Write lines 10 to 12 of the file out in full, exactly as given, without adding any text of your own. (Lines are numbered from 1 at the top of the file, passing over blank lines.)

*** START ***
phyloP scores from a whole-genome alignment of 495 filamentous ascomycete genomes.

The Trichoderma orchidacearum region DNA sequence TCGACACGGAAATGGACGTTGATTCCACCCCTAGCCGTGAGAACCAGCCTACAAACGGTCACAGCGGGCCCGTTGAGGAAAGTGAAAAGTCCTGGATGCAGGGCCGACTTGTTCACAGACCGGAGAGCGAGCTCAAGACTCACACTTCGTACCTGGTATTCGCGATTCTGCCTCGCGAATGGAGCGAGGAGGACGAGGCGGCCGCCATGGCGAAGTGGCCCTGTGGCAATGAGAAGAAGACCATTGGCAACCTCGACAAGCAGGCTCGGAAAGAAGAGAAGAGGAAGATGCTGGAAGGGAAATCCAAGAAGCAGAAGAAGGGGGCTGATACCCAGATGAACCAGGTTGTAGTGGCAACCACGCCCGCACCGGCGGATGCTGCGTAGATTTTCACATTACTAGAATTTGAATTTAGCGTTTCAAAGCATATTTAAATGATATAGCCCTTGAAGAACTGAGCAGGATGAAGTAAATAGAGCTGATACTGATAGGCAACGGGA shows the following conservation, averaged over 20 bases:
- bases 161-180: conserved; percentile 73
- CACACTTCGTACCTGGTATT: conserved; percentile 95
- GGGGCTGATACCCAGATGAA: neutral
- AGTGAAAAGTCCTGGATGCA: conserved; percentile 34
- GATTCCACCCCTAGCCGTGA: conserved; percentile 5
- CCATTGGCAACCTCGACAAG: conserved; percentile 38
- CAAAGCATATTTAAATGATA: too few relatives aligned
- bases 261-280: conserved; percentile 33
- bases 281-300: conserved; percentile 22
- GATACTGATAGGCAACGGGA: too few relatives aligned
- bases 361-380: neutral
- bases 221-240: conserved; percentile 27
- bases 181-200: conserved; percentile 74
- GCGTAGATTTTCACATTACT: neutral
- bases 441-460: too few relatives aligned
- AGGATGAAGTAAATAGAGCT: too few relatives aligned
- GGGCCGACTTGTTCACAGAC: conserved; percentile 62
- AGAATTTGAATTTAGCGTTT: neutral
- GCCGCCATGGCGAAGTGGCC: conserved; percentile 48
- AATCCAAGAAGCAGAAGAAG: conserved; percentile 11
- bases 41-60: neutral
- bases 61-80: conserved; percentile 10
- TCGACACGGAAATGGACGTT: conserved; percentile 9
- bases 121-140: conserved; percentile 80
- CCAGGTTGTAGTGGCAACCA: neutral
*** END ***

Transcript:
- bases 261-280: conserved; percentile 33
- bases 281-300: conserved; percentile 22
- GATACTGATAGGCAACGGGA: too few relatives aligned